The Bell monopoly tested the limits of patent law. Nowhere was this clearer than in the U.S. government’s attack on the Bell patent—a remarkable intervention beset by scandal. At the height of the telephone litigation, the federal government launched a lawsuit charging that Bell had obtained his patent by fraud. The resulting outcry shook President Cleveland’s administration and spread charges and countercharges of corruption across the national press. Yet the Bell case was only the latest in a line of attempts to draw the federal government into action against monopolistic patentees. It would become an important test of the...

  8. CHAPTER 5 Atlantic Crossings
    (pp. 109-129)

    From the start, the telephone story was an international one. Even as Alexander Graham Bell prepared his American patent application, he had begun moves to protect and exploit his invention abroad. This task involved more than just submitting foreign patent applications. Bell and his backers scrambled to form partnerships with distant investors and to strike agreements with foreign governments, all while promoting Bell’s inventive claim and reputation abroad. Not all the challenges were local in nature. The Bell interests soon found themselves locked in competition with other American inventors, particularly Thomas Edison, in securing foreign patents and establishing overseas companies....

  9. CHAPTER 6 Patent the Earth
    (pp. 130-161)

    In 1913 the Royal Society awarded its Hughes Medal to Alexander Graham Bell, “on the ground of his share in the invention of the Telephone and more especially the construction of the Telephone Receiver.”¹ According to a contemporary observer, this relegation of Bell from sole inventor to ensemble player reflected a generally lower appreciation of his role in Britain than in the United States.² Such national disregard may seem surprising. It was natural for Germany to claim the original invention for Philipp Reis and for Italians to hail their own Innocenzo Manzetti, but the Scots-born Bell remained Britain’s one serious...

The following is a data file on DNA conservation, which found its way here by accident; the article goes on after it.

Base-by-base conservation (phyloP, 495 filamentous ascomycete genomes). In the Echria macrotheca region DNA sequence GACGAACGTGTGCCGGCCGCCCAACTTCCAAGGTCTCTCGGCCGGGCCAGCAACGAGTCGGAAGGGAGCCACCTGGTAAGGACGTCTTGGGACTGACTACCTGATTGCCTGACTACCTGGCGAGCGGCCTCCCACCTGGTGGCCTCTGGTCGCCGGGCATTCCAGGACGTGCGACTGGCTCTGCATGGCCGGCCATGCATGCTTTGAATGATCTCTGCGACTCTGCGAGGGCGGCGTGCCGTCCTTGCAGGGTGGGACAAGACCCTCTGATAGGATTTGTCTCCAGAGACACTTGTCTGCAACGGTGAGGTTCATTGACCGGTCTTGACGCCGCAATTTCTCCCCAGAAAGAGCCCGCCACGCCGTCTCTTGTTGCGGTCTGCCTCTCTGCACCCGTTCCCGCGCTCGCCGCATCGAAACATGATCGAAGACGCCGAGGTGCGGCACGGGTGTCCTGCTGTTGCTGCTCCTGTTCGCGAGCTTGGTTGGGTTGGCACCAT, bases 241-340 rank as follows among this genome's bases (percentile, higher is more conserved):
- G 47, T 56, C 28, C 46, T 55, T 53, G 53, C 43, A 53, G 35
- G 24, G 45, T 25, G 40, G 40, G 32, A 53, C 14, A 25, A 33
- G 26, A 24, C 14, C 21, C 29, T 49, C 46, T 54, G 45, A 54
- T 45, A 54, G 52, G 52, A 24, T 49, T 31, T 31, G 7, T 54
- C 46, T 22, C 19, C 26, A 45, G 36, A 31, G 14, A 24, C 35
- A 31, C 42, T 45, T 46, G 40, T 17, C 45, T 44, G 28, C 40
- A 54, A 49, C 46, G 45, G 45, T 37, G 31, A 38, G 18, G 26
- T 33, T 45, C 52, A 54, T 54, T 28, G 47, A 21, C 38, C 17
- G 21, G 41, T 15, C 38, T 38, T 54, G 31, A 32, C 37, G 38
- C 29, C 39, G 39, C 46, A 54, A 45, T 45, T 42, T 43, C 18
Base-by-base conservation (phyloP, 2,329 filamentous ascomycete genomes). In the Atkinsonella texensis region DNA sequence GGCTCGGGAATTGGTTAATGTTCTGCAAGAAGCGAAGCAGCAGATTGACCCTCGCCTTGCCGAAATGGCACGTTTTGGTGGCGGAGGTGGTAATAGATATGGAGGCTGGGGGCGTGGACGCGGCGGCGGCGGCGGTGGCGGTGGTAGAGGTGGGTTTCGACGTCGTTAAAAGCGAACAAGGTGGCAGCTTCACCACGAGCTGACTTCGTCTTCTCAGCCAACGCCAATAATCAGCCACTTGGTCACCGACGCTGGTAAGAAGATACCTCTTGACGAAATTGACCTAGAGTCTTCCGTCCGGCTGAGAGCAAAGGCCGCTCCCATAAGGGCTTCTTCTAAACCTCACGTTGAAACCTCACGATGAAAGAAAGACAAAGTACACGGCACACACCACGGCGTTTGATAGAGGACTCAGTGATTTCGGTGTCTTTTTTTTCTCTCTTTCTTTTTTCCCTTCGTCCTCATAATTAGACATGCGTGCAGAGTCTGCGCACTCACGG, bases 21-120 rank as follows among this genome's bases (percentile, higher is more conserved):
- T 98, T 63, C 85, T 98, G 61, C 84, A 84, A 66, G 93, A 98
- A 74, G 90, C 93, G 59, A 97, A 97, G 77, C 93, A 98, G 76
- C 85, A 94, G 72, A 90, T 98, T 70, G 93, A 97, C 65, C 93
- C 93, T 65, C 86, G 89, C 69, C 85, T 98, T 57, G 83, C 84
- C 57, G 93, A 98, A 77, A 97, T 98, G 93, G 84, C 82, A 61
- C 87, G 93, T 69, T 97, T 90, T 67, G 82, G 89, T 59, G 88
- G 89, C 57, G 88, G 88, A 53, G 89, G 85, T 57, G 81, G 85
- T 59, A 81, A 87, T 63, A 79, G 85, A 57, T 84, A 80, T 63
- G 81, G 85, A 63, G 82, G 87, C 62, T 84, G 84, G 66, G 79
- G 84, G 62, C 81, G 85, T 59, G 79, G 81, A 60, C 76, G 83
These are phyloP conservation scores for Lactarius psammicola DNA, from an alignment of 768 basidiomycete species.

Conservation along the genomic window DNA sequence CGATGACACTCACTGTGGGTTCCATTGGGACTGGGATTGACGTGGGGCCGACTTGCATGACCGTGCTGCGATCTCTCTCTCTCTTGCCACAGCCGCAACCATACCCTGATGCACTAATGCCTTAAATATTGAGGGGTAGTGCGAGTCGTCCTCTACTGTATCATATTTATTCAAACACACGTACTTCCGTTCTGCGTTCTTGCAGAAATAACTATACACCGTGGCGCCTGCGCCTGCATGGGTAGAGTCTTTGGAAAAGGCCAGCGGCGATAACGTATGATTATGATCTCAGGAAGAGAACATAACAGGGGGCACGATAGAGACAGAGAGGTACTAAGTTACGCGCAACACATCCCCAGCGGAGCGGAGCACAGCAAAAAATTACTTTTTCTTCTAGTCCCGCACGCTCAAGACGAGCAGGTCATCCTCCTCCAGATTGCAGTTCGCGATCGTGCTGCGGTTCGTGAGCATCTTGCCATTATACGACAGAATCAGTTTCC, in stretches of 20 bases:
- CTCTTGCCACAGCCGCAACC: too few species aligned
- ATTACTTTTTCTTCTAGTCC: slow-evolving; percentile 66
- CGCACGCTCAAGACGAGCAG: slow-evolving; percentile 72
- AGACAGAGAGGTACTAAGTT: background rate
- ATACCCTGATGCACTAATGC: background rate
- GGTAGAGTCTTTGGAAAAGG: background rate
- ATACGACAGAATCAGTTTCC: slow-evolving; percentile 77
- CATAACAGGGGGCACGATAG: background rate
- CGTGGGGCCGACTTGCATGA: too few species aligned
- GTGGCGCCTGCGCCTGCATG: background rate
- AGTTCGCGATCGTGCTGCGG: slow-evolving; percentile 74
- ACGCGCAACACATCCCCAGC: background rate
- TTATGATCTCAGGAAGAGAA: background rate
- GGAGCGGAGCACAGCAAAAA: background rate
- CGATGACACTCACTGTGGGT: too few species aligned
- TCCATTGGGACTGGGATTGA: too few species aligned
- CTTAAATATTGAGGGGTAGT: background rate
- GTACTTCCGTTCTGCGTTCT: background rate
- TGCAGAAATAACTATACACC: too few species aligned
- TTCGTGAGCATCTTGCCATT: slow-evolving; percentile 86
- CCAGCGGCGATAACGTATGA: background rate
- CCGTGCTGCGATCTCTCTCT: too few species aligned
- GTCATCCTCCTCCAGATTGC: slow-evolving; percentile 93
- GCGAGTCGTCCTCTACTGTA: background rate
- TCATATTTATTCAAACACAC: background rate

10. CHAPTER 7 Patents, Firms, and Systems
    (pp. 162-184)

    Standing before the justices of the U.S. Supreme Court in 1887, Bell counsel James J. Storrow recounted the words of a beaten opponent. “It seemed to him,” Storrow recalled, “that this whole telephone system was like a pyramid balanced on its apex; that this vast system all over the world to-day was based on this one little imperfect machine in the Bell patent.”¹ In the heat of the nineteenth century’s biggest patent trial, with competitors poised to rush in should the Bell claim fall, the image of a great monopoly teetering on the narrow foundation of Bell’s rights seemed highly...

  11. CHAPTER 8 Patents and the Networked Nation
    (pp. 185-204)

    The beginning of the 1890s saw the Bell telephone monopoly preparing for the end of its basic patents. Alexander Graham Bell’s seventeen-year American grants would expire in March 1893 and January 1894. These dates were moments of truth for the telephone companies. Governments and corporations alike would now find out whether the monopoly model created by the patents was sustainable or appropriate for the industry once legal protections were gone.

    On the eve of the Bell patents’ expiration, America’s telephone companies presided over roughly a quarter of a million telephones.¹ The record of growth to that date was mixed. Between...

  12. Conclusion
    (pp. 205-212)

    On November 23, 1936, Washington, D.C., hosted another patent centennial, this one marking the hundredth year of the U.S. Patent Office. Like the 1891 gala in honor of the first patent law, this event attracted cabinet officials, inventors, and lawyers from around the country. Once again, speakers lauded the leading inventions of the day and celebrated a patent system that had “served as a model for the world and made possible unified, coordinated progress toward happier living for all peoples.”¹ Novelties on display included a rayon-clad “Maid of Science” modeling a synthetic silk purse made from the gelatine of sows’...

  13. Notes
    (pp. 215-260)
  14. Acknowledgments
    (pp. 261-262)
  15. Index
    (pp. 263-272)